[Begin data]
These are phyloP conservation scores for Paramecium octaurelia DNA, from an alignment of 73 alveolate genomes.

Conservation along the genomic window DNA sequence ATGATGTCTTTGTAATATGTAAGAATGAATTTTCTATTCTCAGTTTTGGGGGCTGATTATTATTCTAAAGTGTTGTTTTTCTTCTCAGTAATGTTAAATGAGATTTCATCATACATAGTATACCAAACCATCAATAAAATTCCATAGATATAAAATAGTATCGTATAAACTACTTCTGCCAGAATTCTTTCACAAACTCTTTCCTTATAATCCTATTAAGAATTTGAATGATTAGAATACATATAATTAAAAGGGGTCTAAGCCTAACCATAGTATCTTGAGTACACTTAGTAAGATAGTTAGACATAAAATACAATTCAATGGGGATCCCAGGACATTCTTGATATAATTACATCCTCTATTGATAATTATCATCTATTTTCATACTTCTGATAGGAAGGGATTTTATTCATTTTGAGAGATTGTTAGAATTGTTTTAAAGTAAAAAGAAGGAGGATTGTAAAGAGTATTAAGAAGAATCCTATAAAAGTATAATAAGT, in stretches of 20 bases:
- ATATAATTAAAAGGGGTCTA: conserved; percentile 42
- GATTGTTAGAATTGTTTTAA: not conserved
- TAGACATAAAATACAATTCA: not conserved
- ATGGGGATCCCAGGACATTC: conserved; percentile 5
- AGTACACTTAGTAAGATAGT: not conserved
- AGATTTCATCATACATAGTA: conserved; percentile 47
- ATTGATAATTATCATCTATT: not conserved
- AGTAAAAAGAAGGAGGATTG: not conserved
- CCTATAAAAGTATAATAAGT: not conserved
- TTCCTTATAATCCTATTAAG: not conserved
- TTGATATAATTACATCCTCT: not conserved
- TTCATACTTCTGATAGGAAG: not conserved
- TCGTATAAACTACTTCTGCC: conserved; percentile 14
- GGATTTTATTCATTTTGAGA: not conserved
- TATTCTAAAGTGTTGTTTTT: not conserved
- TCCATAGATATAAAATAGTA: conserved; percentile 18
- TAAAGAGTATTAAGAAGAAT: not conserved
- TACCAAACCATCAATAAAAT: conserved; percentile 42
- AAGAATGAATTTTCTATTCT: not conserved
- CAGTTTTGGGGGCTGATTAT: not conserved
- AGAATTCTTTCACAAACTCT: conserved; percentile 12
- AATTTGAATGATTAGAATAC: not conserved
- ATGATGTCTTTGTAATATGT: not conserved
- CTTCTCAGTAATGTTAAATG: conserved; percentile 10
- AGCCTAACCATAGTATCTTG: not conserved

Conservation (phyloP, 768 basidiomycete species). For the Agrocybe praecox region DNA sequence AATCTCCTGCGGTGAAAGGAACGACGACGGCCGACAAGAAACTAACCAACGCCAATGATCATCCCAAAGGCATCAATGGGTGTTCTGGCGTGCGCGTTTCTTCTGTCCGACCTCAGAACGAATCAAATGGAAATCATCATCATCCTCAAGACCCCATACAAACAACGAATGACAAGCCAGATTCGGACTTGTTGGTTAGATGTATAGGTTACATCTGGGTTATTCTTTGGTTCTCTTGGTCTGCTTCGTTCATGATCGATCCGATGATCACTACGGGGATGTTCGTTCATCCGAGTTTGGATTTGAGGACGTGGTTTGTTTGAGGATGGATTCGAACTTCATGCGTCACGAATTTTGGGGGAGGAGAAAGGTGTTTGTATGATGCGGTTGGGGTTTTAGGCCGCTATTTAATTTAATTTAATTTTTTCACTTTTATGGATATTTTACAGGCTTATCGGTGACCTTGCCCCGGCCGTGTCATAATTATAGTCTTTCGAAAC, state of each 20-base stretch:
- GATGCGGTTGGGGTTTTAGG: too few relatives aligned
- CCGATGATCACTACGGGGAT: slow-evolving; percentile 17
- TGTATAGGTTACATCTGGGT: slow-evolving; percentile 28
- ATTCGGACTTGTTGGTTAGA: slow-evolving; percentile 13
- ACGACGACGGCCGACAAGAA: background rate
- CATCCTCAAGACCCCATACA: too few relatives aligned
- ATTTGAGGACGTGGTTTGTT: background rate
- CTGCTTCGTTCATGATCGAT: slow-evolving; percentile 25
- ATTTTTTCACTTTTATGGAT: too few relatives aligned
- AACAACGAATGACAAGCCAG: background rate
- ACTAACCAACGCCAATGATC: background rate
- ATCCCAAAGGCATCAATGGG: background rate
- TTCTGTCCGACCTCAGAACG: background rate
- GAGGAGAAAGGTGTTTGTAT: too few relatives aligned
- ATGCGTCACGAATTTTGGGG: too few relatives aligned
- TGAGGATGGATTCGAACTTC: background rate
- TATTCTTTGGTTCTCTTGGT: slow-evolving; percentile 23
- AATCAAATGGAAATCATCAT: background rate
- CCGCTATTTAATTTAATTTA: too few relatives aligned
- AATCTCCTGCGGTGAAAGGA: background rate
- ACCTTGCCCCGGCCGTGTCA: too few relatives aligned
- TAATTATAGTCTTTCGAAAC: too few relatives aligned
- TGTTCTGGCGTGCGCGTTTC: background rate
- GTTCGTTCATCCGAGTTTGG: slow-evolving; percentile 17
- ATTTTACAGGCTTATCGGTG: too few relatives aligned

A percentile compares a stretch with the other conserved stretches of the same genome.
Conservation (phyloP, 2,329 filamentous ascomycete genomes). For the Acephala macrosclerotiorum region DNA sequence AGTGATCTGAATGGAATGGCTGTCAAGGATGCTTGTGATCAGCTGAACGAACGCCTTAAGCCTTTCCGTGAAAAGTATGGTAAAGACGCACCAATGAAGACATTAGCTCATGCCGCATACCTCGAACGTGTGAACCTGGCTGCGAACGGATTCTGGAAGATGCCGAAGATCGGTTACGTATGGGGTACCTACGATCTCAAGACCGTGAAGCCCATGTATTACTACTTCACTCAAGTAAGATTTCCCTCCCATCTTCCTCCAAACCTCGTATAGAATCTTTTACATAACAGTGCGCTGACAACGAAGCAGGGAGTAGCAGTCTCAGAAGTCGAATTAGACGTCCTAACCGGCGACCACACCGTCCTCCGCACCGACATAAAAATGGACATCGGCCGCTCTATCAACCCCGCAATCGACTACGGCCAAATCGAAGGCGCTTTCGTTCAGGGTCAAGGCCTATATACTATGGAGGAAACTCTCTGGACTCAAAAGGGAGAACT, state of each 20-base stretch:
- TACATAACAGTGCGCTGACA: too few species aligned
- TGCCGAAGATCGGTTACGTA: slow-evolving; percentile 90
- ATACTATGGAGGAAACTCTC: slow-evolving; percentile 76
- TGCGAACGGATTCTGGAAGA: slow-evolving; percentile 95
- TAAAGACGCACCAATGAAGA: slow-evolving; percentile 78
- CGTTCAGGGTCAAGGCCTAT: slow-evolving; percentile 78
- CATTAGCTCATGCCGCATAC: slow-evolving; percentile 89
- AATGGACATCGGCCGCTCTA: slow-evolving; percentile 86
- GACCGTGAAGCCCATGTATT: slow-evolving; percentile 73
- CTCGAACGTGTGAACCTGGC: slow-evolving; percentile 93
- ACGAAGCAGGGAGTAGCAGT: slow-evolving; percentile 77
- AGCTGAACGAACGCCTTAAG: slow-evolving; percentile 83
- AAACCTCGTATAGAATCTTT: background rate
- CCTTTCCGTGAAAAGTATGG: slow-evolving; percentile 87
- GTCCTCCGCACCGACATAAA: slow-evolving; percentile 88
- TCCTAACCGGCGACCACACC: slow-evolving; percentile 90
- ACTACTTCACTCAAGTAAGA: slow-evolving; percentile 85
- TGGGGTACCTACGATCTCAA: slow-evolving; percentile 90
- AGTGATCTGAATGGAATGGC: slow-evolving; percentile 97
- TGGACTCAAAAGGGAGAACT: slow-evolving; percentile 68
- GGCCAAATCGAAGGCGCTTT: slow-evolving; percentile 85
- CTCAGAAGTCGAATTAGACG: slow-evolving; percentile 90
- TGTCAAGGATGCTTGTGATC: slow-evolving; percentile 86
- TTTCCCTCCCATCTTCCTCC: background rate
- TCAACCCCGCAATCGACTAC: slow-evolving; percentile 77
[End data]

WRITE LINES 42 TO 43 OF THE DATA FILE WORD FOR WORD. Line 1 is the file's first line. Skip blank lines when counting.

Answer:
- GAGGAGAAAGGTGTTTGTAT: too few relatives aligned
- ATGCGTCACGAATTTTGGGG: too few relatives aligned